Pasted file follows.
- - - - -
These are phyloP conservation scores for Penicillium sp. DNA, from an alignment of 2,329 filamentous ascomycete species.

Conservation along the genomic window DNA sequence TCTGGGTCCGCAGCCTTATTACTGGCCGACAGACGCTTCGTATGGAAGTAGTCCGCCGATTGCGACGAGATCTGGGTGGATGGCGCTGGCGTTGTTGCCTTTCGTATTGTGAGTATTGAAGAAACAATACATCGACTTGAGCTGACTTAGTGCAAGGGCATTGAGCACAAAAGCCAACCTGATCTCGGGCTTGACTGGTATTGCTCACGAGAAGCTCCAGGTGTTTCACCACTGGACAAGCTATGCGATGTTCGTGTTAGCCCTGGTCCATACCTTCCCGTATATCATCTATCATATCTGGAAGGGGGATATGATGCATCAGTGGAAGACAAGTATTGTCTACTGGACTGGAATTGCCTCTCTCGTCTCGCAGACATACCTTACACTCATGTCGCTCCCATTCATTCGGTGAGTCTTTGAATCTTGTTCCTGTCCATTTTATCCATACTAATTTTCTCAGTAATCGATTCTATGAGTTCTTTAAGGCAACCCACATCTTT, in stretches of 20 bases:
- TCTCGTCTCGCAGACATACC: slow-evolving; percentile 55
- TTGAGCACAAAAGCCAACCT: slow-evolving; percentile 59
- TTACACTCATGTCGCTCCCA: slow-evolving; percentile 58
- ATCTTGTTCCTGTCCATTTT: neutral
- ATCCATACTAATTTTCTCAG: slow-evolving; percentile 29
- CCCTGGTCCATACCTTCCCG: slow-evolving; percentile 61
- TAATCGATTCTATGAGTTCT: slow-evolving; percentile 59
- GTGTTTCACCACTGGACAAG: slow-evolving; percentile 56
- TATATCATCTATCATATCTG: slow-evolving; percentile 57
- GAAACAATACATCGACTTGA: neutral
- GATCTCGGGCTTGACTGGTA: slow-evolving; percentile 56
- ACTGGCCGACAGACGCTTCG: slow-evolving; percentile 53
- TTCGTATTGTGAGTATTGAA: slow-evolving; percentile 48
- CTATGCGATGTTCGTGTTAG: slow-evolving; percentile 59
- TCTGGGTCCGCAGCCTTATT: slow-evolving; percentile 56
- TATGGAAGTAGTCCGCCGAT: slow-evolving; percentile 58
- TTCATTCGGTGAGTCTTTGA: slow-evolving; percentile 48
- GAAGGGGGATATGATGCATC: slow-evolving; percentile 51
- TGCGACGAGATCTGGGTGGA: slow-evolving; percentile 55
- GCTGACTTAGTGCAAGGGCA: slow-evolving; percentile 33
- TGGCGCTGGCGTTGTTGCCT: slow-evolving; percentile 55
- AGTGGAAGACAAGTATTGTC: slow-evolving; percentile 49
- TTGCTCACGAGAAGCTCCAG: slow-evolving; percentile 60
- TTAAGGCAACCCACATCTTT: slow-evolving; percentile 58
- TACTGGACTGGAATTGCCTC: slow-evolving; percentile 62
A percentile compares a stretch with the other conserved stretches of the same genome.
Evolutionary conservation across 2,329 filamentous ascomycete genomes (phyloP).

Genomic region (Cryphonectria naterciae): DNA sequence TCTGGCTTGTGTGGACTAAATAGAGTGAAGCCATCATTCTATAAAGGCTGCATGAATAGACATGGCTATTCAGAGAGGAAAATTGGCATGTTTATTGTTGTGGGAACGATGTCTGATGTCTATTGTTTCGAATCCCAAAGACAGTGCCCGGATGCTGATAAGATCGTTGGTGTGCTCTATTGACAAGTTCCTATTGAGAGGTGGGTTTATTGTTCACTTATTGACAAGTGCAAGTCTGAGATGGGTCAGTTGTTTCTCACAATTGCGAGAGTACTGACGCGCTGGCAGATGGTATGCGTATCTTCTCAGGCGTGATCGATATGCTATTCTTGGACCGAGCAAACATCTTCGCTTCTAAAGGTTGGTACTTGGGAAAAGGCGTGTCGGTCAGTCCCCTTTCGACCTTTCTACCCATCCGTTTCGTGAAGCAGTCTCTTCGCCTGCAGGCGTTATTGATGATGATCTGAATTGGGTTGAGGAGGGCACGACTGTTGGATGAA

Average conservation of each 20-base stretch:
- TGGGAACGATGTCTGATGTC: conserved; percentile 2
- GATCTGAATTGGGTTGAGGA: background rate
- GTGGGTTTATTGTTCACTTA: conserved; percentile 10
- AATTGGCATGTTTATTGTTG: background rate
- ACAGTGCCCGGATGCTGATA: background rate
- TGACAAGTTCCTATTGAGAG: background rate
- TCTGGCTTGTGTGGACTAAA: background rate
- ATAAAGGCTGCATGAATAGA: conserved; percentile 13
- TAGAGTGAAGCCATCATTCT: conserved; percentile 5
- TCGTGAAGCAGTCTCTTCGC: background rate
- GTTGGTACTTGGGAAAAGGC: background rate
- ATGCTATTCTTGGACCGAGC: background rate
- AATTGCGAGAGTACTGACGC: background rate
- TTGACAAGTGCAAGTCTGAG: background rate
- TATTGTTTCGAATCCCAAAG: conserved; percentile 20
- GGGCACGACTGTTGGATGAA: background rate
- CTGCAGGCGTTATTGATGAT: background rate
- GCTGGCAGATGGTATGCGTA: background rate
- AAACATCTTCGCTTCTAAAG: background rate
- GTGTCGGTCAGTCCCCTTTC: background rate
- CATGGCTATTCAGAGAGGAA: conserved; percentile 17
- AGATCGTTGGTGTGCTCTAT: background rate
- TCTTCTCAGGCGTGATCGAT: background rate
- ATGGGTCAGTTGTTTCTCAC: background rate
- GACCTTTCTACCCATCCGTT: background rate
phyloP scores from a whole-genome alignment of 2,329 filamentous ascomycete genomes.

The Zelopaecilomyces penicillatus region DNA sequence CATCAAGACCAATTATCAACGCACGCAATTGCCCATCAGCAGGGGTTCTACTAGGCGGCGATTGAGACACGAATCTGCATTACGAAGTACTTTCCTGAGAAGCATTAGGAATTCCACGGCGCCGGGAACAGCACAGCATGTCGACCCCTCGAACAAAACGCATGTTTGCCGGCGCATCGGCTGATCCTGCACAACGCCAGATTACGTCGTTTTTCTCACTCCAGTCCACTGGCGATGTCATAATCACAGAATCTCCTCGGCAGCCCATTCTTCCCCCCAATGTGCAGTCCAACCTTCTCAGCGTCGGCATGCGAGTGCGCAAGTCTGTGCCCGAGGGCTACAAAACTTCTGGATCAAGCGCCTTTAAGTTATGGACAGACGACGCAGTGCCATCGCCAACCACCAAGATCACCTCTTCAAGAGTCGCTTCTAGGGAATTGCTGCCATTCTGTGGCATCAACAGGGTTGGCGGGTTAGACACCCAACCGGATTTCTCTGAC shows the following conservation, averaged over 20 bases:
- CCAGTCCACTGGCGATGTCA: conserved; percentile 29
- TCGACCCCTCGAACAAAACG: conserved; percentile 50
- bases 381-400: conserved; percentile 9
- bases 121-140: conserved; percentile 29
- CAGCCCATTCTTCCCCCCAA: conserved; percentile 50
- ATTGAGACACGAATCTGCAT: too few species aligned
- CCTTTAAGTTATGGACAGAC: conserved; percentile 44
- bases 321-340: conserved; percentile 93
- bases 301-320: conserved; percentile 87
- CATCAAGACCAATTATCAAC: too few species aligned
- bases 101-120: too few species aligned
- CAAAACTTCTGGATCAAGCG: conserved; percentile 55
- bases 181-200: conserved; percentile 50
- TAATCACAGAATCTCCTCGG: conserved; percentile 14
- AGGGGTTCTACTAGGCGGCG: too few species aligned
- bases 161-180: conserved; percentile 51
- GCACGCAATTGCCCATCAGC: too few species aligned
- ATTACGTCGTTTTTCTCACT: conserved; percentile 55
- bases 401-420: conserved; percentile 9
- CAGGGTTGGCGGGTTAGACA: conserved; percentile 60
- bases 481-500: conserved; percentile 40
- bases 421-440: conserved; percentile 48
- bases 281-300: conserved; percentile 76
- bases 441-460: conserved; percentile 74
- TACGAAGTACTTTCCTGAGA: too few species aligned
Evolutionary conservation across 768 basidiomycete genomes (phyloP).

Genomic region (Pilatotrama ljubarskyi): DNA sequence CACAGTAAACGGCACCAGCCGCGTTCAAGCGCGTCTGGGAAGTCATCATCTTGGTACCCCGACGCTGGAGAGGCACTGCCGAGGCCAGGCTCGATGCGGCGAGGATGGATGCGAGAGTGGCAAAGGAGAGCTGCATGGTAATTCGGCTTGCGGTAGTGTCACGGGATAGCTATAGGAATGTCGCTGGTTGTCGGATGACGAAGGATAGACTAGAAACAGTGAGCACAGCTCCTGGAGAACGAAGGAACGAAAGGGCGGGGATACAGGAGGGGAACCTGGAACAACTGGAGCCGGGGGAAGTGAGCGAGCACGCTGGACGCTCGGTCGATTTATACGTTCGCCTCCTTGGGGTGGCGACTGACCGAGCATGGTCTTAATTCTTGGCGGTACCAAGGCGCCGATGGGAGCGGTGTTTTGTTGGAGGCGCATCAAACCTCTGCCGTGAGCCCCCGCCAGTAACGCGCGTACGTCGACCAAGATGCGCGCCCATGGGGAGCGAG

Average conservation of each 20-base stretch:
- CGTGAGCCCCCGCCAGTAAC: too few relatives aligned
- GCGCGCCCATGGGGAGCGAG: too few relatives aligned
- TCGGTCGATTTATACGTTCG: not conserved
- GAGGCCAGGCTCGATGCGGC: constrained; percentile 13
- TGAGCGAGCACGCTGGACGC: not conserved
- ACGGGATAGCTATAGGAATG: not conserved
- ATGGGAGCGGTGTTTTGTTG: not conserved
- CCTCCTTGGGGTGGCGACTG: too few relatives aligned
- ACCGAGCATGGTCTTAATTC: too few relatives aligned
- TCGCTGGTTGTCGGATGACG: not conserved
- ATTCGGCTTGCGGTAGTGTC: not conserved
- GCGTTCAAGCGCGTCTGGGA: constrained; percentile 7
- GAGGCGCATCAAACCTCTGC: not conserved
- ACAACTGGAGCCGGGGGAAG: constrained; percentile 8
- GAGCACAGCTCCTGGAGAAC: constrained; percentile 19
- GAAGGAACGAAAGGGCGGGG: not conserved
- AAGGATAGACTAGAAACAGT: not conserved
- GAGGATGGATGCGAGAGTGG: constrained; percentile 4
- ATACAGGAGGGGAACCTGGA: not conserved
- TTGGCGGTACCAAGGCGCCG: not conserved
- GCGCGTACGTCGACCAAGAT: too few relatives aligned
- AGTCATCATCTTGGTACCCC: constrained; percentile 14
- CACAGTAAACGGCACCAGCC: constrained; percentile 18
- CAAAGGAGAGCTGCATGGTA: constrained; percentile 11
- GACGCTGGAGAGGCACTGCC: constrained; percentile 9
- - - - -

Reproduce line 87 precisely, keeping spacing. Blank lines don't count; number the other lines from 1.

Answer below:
- CGTGAGCCCCCGCCAGTAAC: too few relatives aligned